A key property of the trading function is that it is dynamic with respect to σ\sigma and τ\tau. Notice at expiry, when τ=0\tau=0, the trading function has a constant price at the strike price KK, which is graphically interpreted as a straight line with no curvature. We can see the curvature of the RMM-01 trading function in the graph below, where yy is the strike price.

Optimal Arbitrage Problem

Consider an RMM-01 ETH-USDC pool and an external reference market where the price of ETH is (1+ϵ)p(1+\epsilon)p where pp is the reported price of RMM-01. What is the quantity of ETH we need to tender to RMM-01 for it to match the reference price? Or in other words, what is the precise size of our arbitrage trade that maximizes our profit? We will first calculate the exchange rate of USDC/ETH on RMM-01 using the methods mentioned in the section on the exchange rate. Then we will calculate a new price in terms of some tendered quantity of assets and then invert that function to get the tendered assets in terms of some market price.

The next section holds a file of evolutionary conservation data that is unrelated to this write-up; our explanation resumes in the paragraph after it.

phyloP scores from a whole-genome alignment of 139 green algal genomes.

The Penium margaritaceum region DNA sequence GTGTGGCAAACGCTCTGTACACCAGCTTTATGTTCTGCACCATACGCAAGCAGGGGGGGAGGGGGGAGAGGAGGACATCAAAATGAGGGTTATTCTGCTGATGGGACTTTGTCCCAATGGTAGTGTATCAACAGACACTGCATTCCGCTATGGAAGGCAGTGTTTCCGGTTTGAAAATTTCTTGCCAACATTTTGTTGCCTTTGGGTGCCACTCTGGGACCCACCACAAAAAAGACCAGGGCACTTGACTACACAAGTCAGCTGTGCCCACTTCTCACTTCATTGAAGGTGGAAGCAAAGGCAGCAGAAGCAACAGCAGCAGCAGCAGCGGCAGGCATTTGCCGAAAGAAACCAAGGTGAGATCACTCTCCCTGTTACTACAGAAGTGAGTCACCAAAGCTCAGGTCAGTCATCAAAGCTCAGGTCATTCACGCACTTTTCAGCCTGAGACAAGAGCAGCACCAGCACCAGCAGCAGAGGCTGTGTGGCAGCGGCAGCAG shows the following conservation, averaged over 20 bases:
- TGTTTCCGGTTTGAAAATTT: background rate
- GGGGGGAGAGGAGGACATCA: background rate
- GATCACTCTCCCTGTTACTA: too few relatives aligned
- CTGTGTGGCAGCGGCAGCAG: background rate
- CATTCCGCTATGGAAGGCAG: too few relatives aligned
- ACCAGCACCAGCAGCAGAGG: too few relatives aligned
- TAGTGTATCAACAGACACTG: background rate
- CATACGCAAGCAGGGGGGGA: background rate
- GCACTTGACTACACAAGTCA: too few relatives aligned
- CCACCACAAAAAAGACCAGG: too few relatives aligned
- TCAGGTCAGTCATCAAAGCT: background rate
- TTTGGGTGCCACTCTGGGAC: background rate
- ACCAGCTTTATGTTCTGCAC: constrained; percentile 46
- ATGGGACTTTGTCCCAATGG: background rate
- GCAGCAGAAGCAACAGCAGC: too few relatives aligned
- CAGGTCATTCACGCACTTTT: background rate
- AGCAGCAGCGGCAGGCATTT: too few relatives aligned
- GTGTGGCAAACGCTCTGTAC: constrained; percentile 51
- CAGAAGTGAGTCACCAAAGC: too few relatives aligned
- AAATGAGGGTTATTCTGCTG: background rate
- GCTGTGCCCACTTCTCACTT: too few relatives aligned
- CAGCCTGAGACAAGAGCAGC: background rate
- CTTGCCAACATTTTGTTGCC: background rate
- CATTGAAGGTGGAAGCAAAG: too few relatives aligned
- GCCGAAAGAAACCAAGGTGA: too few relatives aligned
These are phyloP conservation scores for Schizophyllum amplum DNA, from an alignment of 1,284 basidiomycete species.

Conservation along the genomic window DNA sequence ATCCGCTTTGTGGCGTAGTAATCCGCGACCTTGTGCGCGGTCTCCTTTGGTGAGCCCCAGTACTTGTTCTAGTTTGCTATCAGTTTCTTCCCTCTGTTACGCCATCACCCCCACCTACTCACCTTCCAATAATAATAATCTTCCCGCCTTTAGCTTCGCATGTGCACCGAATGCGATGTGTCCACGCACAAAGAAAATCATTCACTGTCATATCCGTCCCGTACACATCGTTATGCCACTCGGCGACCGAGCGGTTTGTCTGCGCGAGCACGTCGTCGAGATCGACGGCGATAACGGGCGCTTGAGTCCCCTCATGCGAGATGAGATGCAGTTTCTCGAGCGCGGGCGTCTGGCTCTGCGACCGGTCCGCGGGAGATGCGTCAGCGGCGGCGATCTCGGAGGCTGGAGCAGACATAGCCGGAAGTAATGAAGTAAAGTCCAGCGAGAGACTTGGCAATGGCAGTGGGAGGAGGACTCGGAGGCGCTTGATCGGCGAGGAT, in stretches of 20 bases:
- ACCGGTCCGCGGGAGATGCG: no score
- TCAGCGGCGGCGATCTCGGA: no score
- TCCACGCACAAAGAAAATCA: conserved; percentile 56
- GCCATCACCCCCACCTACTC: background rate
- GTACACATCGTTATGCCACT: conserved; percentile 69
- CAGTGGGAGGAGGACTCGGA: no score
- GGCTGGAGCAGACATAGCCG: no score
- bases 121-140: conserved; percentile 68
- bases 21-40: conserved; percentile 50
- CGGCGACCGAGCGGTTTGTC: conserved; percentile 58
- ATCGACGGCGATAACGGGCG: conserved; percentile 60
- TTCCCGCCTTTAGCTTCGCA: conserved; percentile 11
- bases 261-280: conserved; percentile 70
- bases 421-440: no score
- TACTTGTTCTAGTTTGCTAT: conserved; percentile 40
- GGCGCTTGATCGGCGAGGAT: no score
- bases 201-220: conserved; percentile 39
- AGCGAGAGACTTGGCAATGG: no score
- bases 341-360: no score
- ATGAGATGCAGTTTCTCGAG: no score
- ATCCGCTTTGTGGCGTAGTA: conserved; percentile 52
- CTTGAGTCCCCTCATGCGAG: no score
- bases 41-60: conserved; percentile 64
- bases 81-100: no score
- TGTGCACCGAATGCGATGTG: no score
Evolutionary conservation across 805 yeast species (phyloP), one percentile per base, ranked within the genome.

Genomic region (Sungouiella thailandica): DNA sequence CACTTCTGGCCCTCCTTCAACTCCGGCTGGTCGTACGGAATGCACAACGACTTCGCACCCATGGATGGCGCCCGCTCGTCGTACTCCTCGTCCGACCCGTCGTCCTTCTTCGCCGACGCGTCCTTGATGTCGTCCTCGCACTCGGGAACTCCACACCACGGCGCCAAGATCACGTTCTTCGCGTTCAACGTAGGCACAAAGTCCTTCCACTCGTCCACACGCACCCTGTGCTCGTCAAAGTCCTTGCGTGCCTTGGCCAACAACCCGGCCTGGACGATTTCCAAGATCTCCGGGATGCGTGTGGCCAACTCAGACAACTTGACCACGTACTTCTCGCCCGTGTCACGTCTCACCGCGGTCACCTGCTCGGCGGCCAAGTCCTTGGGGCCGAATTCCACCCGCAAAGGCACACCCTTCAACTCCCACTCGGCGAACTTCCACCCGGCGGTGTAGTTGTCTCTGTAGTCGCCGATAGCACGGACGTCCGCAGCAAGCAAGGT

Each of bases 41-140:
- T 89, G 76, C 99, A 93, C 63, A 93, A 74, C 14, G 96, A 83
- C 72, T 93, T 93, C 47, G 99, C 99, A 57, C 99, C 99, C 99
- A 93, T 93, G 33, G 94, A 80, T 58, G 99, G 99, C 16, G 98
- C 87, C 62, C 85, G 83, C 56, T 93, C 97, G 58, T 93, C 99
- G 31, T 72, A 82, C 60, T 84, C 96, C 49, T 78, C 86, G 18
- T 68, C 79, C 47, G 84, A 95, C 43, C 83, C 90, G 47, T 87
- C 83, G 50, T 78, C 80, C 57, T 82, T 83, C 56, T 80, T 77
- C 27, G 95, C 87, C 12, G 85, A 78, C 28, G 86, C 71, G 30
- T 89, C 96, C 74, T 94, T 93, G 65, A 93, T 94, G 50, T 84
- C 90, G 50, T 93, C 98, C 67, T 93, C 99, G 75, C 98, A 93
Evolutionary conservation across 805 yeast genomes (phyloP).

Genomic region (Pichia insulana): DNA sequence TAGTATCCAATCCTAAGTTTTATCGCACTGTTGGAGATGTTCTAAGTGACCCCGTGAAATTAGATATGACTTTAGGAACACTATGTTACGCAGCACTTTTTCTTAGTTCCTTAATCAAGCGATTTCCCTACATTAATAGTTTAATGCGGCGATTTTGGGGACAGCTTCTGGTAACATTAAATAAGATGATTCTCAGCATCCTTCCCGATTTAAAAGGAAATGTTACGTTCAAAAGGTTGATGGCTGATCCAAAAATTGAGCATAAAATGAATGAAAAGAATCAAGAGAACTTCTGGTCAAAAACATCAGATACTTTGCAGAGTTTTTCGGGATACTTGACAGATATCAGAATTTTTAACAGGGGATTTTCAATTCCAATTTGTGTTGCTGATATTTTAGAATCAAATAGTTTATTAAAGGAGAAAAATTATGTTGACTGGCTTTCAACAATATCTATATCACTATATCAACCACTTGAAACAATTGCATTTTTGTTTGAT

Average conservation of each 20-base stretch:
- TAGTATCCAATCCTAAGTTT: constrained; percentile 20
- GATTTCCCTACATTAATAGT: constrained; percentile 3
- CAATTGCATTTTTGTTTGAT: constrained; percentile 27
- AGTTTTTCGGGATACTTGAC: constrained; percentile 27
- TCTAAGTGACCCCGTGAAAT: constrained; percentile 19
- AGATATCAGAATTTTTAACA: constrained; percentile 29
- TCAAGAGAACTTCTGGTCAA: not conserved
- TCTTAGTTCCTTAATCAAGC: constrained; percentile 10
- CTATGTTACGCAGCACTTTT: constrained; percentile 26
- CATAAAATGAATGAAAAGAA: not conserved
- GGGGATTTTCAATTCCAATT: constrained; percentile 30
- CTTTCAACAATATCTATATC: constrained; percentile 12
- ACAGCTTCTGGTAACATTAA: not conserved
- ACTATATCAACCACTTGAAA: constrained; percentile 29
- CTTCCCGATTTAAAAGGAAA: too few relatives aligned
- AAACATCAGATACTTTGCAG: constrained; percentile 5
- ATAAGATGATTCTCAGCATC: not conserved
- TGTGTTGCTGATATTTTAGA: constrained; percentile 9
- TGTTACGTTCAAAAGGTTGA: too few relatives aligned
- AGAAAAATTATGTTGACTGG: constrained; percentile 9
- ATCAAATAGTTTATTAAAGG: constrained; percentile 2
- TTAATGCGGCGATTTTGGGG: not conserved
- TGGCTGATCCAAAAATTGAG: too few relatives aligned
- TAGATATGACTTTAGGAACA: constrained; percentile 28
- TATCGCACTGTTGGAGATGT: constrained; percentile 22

Recall that for CFMMs the price of asset ii in terms of asset nn is piPi/Pnp_i\coloneqq P_i/P_n where P\mathbf{P} is the gradient vector of the trading function. Taking the derivative of the trading function with respect to R1R_1 gives us

p1=KeΦ1(1R1)στ12σ2τp_1 = Ke^{\Phi^{-1}(1-R_1)\sigma \sqrt{\tau} - \frac{1}{2}\sigma^2\tau}

and the derivative of the trading function with respect to R2R_2 is p2=1p_2=1 and thus the price of ETH with respect to USDC on RMM-01 is p1/1=p1p_1/1 = p_1 from above.

Let g(Δ1,0)g(\Delta_1,0) and g(0,Δ2)g(0, \Delta_2) denote the price impacts due to tendering Δ1\Delta_1 and Δ2\Delta_2, respectively. Then if Δ1\Delta_1 is tendered the price impact is